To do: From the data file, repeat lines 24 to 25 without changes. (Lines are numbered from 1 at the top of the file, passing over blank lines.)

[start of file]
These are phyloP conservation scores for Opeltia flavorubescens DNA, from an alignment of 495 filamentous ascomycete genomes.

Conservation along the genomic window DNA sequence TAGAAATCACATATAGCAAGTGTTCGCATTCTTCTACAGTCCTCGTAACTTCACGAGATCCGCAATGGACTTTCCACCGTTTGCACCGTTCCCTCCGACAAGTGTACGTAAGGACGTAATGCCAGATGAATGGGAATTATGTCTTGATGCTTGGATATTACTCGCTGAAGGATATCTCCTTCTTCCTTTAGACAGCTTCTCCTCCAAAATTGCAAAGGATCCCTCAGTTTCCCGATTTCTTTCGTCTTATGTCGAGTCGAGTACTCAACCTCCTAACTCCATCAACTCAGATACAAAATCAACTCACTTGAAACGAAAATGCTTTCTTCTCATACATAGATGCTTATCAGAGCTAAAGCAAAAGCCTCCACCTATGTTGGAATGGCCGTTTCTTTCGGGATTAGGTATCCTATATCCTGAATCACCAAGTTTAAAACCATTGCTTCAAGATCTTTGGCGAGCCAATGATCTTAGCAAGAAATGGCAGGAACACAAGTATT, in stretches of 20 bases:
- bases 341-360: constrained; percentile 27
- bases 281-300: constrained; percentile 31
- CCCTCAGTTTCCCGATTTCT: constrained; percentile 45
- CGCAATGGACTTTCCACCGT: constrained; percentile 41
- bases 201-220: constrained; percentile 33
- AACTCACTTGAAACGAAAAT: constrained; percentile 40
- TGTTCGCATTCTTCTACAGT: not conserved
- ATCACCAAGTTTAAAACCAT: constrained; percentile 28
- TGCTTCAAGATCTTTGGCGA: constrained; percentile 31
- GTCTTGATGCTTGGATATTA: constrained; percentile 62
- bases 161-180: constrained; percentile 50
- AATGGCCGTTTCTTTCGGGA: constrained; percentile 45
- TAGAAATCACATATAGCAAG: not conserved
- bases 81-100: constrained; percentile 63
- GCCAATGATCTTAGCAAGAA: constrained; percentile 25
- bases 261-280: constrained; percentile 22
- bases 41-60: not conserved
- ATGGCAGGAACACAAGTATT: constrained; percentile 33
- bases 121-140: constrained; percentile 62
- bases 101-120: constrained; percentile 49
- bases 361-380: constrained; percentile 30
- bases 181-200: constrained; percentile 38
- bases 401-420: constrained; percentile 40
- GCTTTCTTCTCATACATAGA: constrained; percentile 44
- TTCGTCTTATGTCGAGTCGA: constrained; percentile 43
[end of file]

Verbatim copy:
- bases 181-200: constrained; percentile 38
- bases 401-420: constrained; percentile 40